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SYMPOSIUM ON ‘THE ECONOMICS OF GLOBAL TURBULENCE’Thirty years ago, the field of late medieval and early modern economic history was the scene of a famous discussion in the pages of Past and Present, set off by a path-breaking essay by Robert Brenner, ‘Agrarian Class Structure and Economic Development in Pre-Industrial Europe’. The international controversy aroused by his arguments became a landmark, since referred to simply as ‘The Brenner Debate’, and published under that name. Ten years ago, NLR devoted a special number of the journal to Brenner’s equally remarkable entry into the field of modern economic history, ‘Uneven Development and the Long Downturn: the Advanced Capitalist Economies from Boom to Stagnation, 1950–1998’—no less of a historiographic landmark. In this issue we publish a symposium on the book which emerged out of this essay, The Economics of Global Turbulence (2006). Three distinguished scholars, from the Anglosphere, the Eurozone and the Far East, give their critical assessment of Brenner’s work below. Nicholas Crafts is widely regarded as the leading economic historian in Britain today. Michel Aglietta is the founder of the Regulation School in France, whose intellectual influence has been worldwide. Kozo Yamamura is perhaps the outstanding authority on the post-war economic development of Japan, a historian who has also ranged widely across the comparative institutional landscape of the advanced industrial states. The issues raised by their symposium include the reality or otherwise of a long downturn; the relative productivity records of the major industrial economies; the concrete ways in which rates of profit are formed; the historical impact of technological change; the differences between American, German and Japanese models of capitalism; the implications of China’s dynamism as a manufacturing power; and the prospects for the global economy as a whole, as it confronts its most severe crisis since the 1930s. In a setting where few economists are historically minded and few historians are economically trained, it is rare to find an exchange of this quality. In a subsequent issue Robert Brenner will respond to his critics.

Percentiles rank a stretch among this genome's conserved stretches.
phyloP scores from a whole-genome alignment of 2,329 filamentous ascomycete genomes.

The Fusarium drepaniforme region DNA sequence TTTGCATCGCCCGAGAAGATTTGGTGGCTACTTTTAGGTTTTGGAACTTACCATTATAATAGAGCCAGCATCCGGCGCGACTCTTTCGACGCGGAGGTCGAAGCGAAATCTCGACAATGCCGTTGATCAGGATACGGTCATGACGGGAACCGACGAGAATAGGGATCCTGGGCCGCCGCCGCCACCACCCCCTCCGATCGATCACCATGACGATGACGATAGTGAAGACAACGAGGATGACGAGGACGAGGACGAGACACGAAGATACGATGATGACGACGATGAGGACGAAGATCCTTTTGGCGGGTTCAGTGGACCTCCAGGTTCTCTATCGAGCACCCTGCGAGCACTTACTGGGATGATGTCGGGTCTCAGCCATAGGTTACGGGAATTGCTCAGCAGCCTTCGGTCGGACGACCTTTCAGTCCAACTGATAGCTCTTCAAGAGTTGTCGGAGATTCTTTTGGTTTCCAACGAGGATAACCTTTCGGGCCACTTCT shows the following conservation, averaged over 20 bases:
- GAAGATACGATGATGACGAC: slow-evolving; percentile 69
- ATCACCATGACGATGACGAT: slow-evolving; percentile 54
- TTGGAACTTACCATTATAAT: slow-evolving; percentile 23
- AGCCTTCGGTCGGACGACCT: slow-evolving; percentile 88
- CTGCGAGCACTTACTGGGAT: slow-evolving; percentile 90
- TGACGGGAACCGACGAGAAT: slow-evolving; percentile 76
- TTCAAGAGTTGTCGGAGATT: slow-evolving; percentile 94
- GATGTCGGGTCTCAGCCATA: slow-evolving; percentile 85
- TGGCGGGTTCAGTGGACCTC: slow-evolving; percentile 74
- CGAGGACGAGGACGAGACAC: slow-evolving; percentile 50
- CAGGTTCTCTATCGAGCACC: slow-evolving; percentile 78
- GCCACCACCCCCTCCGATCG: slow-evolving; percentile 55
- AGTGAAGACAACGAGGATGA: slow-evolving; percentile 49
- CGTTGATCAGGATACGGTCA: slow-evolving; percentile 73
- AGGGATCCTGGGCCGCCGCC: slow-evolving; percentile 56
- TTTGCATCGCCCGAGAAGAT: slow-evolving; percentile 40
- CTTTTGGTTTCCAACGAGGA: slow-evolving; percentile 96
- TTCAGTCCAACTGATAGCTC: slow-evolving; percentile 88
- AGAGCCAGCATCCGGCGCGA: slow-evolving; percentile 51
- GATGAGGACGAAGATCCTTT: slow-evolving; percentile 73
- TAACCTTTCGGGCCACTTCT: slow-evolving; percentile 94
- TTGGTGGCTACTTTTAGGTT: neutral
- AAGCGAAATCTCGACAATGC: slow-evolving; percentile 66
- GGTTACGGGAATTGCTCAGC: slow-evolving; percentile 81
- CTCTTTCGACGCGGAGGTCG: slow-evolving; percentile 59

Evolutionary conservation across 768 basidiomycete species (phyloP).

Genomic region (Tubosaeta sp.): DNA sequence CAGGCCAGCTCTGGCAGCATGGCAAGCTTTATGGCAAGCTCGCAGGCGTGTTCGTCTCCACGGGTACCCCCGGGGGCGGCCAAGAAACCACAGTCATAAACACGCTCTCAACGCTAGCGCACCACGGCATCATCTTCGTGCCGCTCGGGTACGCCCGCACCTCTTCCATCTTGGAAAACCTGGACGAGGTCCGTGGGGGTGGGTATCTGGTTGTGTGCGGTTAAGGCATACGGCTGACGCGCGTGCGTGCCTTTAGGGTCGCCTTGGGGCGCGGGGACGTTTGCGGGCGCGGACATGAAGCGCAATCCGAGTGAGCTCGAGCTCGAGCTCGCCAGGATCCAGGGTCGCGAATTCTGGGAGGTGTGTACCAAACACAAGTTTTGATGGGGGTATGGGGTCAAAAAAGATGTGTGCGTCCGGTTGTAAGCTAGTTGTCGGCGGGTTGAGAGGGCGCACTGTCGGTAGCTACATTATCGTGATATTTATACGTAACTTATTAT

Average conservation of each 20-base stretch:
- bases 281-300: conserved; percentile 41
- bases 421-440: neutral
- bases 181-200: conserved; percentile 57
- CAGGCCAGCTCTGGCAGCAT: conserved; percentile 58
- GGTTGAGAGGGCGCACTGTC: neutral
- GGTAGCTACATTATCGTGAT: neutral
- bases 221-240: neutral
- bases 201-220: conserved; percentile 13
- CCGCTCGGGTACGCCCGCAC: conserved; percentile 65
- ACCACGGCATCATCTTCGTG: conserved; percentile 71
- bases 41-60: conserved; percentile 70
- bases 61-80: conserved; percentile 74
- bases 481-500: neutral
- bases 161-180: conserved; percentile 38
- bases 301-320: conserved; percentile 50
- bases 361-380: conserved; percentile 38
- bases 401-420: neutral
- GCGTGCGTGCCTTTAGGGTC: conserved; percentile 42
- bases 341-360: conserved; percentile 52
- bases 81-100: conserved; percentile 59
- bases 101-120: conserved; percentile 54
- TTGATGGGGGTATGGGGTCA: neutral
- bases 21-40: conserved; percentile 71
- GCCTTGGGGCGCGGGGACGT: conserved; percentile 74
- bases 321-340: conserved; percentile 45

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Whenever i read a stimulating book that challenges the predominant ideology of our day, ‘free market’ capitalism, I am reminded of a Renaissance astronomer from Poland. Nicolaus Copernicus proposed a radical new theory of the solar system, which was at first ignored by clerics and rulers, but eventually infuriated them, and with good reason. For the political and economic costs of maintaining their power over the tax-paying and tithe-paying masses were at a minimum, so long as people were led to believe that God had anointed the rulers and that the Church spoke for God. For Copernicus to repudiate a millennial Ptolemaic astronomy was tantamount to doubting divine authority, since it was God who had created the existing celestial and terrestrial orders, in which the sun revolved around the earth, and subjects obeyed those He had put over them. The Pope and his bishops, kings, princes and those who depended on them, could not have the geometry of the heavens questioned because its artificer was the indispensable warrant of their own power and privileges.
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